POSTED: 5:48 a.m. HST, Jul 12, 2012
LAST UPDATED: 6:32 p.m. HST, Jul 12, 2012
What's left of former hurricane Daniel is bringing high surf to the east shores of Hawaii island and is expected to bring stronger tradewinds to all islands and rain to Hawaii island starting tonight, the National Weather Service said.
It is one of three storms formed in the Eastern Pacific that forecasters are watching but say should not threaten the islands.
Daniel — now a remnant low-pressure system — was about 530 miles east-southeast of Hilo Thursday evening and should pass south of the islands by Saturday.
Waves generated by Daniel led the National Weather Service to issue a high surf advisory for the east shores of the Big Island. Surf there was 6 to 9 feet, with possible bigger sets, forecasters said. The advisory remains in effect through 6 p.m. Friday.
The Central Pacific Hurricane Center has stopped issuing advisories on Daniel and forecasters said there is no chance of it becoming a tropical cyclone again.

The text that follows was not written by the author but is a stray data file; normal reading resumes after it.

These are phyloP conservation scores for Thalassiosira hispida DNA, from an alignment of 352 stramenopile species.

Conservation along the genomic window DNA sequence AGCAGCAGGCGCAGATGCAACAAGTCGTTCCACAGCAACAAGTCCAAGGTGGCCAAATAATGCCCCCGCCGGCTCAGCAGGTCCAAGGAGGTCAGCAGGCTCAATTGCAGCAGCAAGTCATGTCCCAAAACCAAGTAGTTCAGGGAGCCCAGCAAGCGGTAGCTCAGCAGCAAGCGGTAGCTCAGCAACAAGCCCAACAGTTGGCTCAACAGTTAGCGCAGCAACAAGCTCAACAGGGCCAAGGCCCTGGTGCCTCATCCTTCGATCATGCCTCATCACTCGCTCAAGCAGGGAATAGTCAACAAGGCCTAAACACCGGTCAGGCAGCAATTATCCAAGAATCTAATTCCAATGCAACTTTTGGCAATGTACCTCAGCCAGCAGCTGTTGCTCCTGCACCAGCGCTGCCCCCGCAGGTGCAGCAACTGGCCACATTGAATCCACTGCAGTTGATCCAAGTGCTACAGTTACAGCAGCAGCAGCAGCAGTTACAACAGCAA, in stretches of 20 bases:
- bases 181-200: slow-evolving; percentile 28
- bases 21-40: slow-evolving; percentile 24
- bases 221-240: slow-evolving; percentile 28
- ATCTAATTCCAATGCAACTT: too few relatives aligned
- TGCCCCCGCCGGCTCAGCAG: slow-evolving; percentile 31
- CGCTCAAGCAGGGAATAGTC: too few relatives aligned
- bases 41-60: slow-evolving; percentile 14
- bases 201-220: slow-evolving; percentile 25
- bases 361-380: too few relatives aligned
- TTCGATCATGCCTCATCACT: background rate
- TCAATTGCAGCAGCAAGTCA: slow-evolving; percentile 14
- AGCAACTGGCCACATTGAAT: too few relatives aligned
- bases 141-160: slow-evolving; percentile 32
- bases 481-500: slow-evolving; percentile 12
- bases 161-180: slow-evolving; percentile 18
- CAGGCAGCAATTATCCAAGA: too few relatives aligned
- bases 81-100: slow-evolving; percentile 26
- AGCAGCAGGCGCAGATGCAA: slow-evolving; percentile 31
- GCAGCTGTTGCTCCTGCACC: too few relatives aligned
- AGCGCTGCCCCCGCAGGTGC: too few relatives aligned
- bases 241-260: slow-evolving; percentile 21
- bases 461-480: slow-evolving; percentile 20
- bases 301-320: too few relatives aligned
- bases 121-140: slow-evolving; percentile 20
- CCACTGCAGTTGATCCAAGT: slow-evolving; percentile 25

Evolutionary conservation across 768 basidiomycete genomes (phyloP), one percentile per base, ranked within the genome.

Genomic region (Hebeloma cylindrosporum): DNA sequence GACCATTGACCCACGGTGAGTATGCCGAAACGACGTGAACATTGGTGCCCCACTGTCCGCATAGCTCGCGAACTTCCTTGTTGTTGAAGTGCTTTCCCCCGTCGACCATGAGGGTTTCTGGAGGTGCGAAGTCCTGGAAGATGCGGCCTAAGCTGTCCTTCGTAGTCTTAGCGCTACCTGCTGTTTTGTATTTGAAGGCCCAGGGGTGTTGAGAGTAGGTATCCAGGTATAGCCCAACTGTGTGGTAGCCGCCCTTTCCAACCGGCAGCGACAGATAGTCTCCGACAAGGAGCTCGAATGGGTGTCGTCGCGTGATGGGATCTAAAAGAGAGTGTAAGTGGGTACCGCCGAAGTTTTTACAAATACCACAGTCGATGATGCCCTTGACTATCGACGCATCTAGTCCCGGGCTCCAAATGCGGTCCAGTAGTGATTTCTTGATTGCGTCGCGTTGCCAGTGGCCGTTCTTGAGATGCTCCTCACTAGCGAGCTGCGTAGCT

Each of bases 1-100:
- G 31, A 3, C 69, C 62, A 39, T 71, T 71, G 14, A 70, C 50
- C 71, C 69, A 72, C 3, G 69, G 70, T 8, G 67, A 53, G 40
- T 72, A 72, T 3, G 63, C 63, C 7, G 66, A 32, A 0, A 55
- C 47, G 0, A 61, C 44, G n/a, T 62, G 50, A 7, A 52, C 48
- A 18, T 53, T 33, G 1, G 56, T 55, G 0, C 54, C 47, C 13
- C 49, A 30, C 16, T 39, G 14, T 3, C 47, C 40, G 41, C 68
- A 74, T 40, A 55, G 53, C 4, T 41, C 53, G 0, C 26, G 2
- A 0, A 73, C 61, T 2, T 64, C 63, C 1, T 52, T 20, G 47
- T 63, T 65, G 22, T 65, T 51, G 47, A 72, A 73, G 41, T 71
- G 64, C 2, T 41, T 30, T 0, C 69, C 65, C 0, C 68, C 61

Next up is Hurricane Emilia which is centered about 1,025 miles west-southwest of the southern tip of Mexico's Baja California and is moving west toward at 12 mph. Emilia, as of Thursday evening, was packing maximum sustained winds of 85 mph.
Like Daniel, the storm is weakening as it moves over cooler waters and is expected to be another remnant low-pressure system when it reaches the Central Pacific early next week.
Further east, Tropical Storm Fabio is strengthening in the Pacific and could become a hurricane Friday.
The National Hurricane Center in Miami says the new storm's maximum sustained winds were 60 mph Thursday evening.
Fabio's center was about 470 miles southwest of Manzanillo, Mexico, and is moving west at 10 mph.
While it is projected to be a hurricane Friday and Saturday, Fabio is also expected to move north over cooler waters, and weaken to a tropical depression far from Mexico's coast by Tuesday.